actionable. Whittaker v. N. Ill. Univ., 424 F.3d 640, 645 (7th Cir. 2005) (internal
quotation marks omitted).
Plaintiff claims that Keeper-Young’s conduct during the July 2015 incident,
and over the 18 months following, created a hostile work environment. Defendant
contends that Plaintiff fails to satisfy the four-part test for a hostile work
Because this Court agrees that Plaintiff cannot satisfy the third
prong—and each prong is necessary for Plaintiff to succeed on her claim, Cole, 838
F.3d at 896—this Court addresses only the third prong.
Severe or Pervasive Harassment
Defendant argues that Plaintiff has not met this prong because KeeperYoung’s comments were not severe enough to interfere with her work performance
and were relatively isolated incidents spread out over 18 months. To succeed on a
hostile-work-environment claim, Plaintiff must show, based upon the totality of the
circumstances, that the harassment was severe or pervasive enough “to alter the
conditions” of her employment and create a “hellish” workplace. Whittaker, 424
F.3d at 645. This Court agrees that Plaintiff has not made that showing here.
Keeper-Young’s behavior, although rude and unacceptable, was not severe
enough to create a hellish work environment for Plaintiff. Plaintiff testified that
she continued receiving good performance reviews after July 2015, indicating that
the harassment did not affect her job performance.  ¶ 35. Indeed, Plaintiff
offered no evidence that she struggled to do her job or complete certain tasks after
Keeper-Young started commenting on her accent, aside from missing one day of
work immediately after the July 2015 incident.  ¶ 25. Plaintiff’s situation
contrasts sharply with that of the successful plaintiff in Gendry v. Export Packaging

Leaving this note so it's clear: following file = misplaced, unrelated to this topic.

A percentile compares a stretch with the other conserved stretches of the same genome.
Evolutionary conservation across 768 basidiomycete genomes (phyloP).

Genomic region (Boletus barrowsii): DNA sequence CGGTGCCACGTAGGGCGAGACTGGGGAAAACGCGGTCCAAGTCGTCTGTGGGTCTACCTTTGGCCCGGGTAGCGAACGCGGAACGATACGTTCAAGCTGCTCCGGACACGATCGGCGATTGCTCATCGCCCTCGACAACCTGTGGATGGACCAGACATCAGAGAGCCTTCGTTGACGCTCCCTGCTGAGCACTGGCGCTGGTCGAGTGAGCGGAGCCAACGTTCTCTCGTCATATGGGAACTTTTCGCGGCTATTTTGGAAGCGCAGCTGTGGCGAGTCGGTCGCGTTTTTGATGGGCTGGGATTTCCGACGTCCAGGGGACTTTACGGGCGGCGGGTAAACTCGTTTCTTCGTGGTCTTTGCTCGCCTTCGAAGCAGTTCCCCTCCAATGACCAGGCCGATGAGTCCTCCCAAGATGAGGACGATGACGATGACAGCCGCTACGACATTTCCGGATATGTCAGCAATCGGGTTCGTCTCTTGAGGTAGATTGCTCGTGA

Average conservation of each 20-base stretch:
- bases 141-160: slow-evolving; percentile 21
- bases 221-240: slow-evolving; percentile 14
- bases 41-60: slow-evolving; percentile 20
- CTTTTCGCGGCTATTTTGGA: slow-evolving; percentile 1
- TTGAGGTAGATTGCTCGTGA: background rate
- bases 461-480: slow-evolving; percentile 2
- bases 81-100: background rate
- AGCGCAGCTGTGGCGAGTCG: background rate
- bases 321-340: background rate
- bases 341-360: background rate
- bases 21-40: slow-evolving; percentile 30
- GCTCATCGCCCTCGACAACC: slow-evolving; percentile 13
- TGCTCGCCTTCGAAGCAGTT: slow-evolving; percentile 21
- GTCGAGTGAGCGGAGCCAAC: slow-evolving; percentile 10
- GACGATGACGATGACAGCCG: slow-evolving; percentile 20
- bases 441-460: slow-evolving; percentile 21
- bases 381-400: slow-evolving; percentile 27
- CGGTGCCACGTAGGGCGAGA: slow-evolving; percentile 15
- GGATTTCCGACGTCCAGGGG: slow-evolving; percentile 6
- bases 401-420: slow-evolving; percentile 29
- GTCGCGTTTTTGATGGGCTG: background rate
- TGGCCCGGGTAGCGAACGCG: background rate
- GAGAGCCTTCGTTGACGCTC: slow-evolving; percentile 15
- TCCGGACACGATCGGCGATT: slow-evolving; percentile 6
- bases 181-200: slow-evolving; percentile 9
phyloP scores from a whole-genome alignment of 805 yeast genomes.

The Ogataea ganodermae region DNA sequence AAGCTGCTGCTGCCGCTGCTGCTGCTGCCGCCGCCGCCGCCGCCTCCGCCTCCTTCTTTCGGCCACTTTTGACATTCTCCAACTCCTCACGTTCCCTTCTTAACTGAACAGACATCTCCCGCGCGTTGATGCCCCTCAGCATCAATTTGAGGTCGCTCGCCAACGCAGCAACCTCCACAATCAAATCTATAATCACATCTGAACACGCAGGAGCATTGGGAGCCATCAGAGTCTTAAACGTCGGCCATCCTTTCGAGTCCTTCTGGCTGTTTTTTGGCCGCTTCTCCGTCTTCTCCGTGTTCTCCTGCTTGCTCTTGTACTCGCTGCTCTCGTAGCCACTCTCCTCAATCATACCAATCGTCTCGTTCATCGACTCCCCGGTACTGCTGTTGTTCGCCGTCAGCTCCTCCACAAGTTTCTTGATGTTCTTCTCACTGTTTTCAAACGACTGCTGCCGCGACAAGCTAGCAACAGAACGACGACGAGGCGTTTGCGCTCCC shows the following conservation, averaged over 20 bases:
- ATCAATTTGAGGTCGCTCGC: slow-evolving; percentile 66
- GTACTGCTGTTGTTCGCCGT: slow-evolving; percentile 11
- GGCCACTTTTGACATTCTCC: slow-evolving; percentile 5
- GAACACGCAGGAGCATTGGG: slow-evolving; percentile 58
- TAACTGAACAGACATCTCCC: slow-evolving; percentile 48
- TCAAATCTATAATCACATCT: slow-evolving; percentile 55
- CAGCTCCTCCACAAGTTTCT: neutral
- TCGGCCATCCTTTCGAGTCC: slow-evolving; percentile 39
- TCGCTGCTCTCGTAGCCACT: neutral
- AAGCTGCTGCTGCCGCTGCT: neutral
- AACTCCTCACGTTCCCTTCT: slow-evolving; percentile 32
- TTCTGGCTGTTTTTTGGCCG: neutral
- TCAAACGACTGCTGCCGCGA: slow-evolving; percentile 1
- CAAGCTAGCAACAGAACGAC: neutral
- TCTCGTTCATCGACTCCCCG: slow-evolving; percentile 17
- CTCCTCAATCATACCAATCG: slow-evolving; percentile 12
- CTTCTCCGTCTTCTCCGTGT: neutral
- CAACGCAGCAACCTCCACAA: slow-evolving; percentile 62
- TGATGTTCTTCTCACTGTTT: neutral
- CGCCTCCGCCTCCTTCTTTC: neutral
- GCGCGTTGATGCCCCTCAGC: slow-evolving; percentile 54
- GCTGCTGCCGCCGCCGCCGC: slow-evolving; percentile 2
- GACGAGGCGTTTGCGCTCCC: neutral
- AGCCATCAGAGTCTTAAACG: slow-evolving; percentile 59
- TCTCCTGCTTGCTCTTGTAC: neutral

Co., who “hated” her job, “often cried when she went to work,” and sought medical
treatment “for anxiety and depression caused by the oppressive workplace
environment.” 238 F.3d 842, 851 (7th Cir. 2001).
Although Plaintiff complained to HR about the July 2015 incident, she never
complained to HR about Keeper-Young’s later comments.
That failure to act
contradicts Plaintiff’s claim that the harassment was severe or pervasive.
Yancick v. Hanna Steel Corp., 653 F.3d 532, 545 (7th Cir. 2011) (“Yancick’s inaction
in following up on his complaints or taking them up the chain” through HR “belies
the notion” that the harassment was severe or pervasive.) Finally, Keeper-Young
never physically threatened Plaintiff, nor was she openly racist towards Plaintiff.
Cf. Hostetler v. Quality Dining, Inc., 218 F.3d 798, 802 (7th Cir. 2000) (overturning
summary judgment for an employer because the plaintiff employee alleged two
sufficiently severe instances of sexual harassment: her supervisor held her face and
stuck his tongue down her throat, and the next day nearly unfastened her bra
before another employee walked in). Even taking the evidence in the light most
favorable to Plaintiff, this Court finds that no reasonable jury could conclude that
Keeper-Young’s comments were severe enough to create a hellish environment.
Faragher, 524 U.S. at 787–88.
As for Keeper-Young’s comments (and facial expressions) directed at Spanishspeaking patients or movers, “secondhand harassment” is necessarily less severe
than direct harassment. Ellis v. CCA of Tenn. LLC, 650 F.3d 640, 647 n.2 (7th Cir.
2011). No reasonable jury could conclude that the occasional secondhand comments
Plaintiff described created a “hellish” environment for Plaintiff.
Keeper-Young’s behavior was also not pervasive enough to create a hellish